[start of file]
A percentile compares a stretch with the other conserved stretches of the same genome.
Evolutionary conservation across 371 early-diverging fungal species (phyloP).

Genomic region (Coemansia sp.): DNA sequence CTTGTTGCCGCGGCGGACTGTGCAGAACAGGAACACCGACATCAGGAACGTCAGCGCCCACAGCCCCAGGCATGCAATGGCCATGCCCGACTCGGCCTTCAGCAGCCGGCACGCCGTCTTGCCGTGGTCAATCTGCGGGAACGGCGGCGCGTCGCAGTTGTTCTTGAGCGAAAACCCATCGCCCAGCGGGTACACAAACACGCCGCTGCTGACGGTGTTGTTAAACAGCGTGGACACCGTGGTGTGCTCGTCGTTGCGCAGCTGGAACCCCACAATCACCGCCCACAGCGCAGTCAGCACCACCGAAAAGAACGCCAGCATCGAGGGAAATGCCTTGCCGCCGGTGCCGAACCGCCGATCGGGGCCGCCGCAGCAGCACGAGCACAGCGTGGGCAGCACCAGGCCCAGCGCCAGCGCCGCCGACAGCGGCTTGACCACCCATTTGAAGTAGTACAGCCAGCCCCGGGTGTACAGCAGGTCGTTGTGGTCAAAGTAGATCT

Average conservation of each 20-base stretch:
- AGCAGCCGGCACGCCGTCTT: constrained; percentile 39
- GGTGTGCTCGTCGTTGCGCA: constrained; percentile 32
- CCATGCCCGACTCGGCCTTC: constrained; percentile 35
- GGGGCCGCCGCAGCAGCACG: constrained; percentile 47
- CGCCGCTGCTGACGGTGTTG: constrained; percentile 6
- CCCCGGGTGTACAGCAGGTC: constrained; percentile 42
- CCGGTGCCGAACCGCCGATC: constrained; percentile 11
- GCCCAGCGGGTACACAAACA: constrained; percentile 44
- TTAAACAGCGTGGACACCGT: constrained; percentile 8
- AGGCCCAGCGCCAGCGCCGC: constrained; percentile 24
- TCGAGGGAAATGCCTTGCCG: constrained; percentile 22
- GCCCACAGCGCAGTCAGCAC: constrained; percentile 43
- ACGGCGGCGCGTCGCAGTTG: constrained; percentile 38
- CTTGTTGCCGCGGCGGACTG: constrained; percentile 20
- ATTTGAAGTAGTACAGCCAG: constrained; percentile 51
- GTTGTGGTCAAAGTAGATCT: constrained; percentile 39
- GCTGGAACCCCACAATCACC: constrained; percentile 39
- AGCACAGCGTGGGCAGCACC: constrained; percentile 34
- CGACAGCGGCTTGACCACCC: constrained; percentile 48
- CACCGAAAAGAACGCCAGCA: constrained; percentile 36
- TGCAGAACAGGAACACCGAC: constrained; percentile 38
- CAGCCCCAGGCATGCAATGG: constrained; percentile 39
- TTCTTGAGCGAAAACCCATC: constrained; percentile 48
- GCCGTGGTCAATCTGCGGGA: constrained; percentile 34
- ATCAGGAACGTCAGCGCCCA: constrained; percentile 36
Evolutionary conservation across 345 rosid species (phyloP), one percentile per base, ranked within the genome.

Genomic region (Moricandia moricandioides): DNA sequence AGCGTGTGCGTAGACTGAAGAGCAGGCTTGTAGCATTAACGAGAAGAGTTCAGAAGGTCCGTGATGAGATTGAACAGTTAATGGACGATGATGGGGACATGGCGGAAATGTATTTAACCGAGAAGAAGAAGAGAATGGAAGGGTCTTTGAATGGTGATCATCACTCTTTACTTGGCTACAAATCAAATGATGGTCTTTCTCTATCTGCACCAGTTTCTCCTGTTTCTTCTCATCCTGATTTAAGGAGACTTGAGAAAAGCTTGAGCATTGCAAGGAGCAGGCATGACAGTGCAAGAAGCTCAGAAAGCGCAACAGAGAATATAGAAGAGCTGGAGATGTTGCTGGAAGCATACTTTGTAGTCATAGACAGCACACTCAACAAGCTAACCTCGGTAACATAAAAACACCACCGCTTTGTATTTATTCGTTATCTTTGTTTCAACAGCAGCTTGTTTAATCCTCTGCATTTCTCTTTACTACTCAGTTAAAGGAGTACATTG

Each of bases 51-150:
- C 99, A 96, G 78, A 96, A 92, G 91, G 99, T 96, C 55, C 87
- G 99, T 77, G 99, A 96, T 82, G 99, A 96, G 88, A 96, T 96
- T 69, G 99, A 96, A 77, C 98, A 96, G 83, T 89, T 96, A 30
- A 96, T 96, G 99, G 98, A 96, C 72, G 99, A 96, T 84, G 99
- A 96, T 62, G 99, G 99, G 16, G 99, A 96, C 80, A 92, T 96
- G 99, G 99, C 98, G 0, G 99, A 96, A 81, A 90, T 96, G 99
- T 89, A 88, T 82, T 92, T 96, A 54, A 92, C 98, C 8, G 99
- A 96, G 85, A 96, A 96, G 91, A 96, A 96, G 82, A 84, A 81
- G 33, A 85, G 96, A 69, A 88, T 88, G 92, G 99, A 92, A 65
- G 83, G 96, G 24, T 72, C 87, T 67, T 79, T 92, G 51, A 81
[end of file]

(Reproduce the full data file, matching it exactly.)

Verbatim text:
A percentile compares a stretch with the other conserved stretches of the same genome.
Evolutionary conservation across 371 early-diverging fungal species (phyloP).

Genomic region (Coemansia sp.): DNA sequence CTTGTTGCCGCGGCGGACTGTGCAGAACAGGAACACCGACATCAGGAACGTCAGCGCCCACAGCCCCAGGCATGCAATGGCCATGCCCGACTCGGCCTTCAGCAGCCGGCACGCCGTCTTGCCGTGGTCAATCTGCGGGAACGGCGGCGCGTCGCAGTTGTTCTTGAGCGAAAACCCATCGCCCAGCGGGTACACAAACACGCCGCTGCTGACGGTGTTGTTAAACAGCGTGGACACCGTGGTGTGCTCGTCGTTGCGCAGCTGGAACCCCACAATCACCGCCCACAGCGCAGTCAGCACCACCGAAAAGAACGCCAGCATCGAGGGAAATGCCTTGCCGCCGGTGCCGAACCGCCGATCGGGGCCGCCGCAGCAGCACGAGCACAGCGTGGGCAGCACCAGGCCCAGCGCCAGCGCCGCCGACAGCGGCTTGACCACCCATTTGAAGTAGTACAGCCAGCCCCGGGTGTACAGCAGGTCGTTGTGGTCAAAGTAGATCT

Average conservation of each 20-base stretch:
- AGCAGCCGGCACGCCGTCTT: constrained; percentile 39
- GGTGTGCTCGTCGTTGCGCA: constrained; percentile 32
- CCATGCCCGACTCGGCCTTC: constrained; percentile 35
- GGGGCCGCCGCAGCAGCACG: constrained; percentile 47
- CGCCGCTGCTGACGGTGTTG: constrained; percentile 6
- CCCCGGGTGTACAGCAGGTC: constrained; percentile 42
- CCGGTGCCGAACCGCCGATC: constrained; percentile 11
- GCCCAGCGGGTACACAAACA: constrained; percentile 44
- TTAAACAGCGTGGACACCGT: constrained; percentile 8
- AGGCCCAGCGCCAGCGCCGC: constrained; percentile 24
- TCGAGGGAAATGCCTTGCCG: constrained; percentile 22
- GCCCACAGCGCAGTCAGCAC: constrained; percentile 43
- ACGGCGGCGCGTCGCAGTTG: constrained; percentile 38
- CTTGTTGCCGCGGCGGACTG: constrained; percentile 20
- ATTTGAAGTAGTACAGCCAG: constrained; percentile 51
- GTTGTGGTCAAAGTAGATCT: constrained; percentile 39
- GCTGGAACCCCACAATCACC: constrained; percentile 39
- AGCACAGCGTGGGCAGCACC: constrained; percentile 34
- CGACAGCGGCTTGACCACCC: constrained; percentile 48
- CACCGAAAAGAACGCCAGCA: constrained; percentile 36
- TGCAGAACAGGAACACCGAC: constrained; percentile 38
- CAGCCCCAGGCATGCAATGG: constrained; percentile 39
- TTCTTGAGCGAAAACCCATC: constrained; percentile 48
- GCCGTGGTCAATCTGCGGGA: constrained; percentile 34
- ATCAGGAACGTCAGCGCCCA: constrained; percentile 36
Evolutionary conservation across 345 rosid species (phyloP), one percentile per base, ranked within the genome.

Genomic region (Moricandia moricandioides): DNA sequence AGCGTGTGCGTAGACTGAAGAGCAGGCTTGTAGCATTAACGAGAAGAGTTCAGAAGGTCCGTGATGAGATTGAACAGTTAATGGACGATGATGGGGACATGGCGGAAATGTATTTAACCGAGAAGAAGAAGAGAATGGAAGGGTCTTTGAATGGTGATCATCACTCTTTACTTGGCTACAAATCAAATGATGGTCTTTCTCTATCTGCACCAGTTTCTCCTGTTTCTTCTCATCCTGATTTAAGGAGACTTGAGAAAAGCTTGAGCATTGCAAGGAGCAGGCATGACAGTGCAAGAAGCTCAGAAAGCGCAACAGAGAATATAGAAGAGCTGGAGATGTTGCTGGAAGCATACTTTGTAGTCATAGACAGCACACTCAACAAGCTAACCTCGGTAACATAAAAACACCACCGCTTTGTATTTATTCGTTATCTTTGTTTCAACAGCAGCTTGTTTAATCCTCTGCATTTCTCTTTACTACTCAGTTAAAGGAGTACATTG

Each of bases 51-150:
- C 99, A 96, G 78, A 96, A 92, G 91, G 99, T 96, C 55, C 87
- G 99, T 77, G 99, A 96, T 82, G 99, A 96, G 88, A 96, T 96
- T 69, G 99, A 96, A 77, C 98, A 96, G 83, T 89, T 96, A 30
- A 96, T 96, G 99, G 98, A 96, C 72, G 99, A 96, T 84, G 99
- A 96, T 62, G 99, G 99, G 16, G 99, A 96, C 80, A 92, T 96
- G 99, G 99, C 98, G 0, G 99, A 96, A 81, A 90, T 96, G 99
- T 89, A 88, T 82, T 92, T 96, A 54, A 92, C 98, C 8, G 99
- A 96, G 85, A 96, A 96, G 91, A 96, A 96, G 82, A 84, A 81
- G 33, A 85, G 96, A 69, A 88, T 88, G 92, G 99, A 92, A 65
- G 83, G 96, G 24, T 72, C 87, T 67, T 79, T 92, G 51, A 81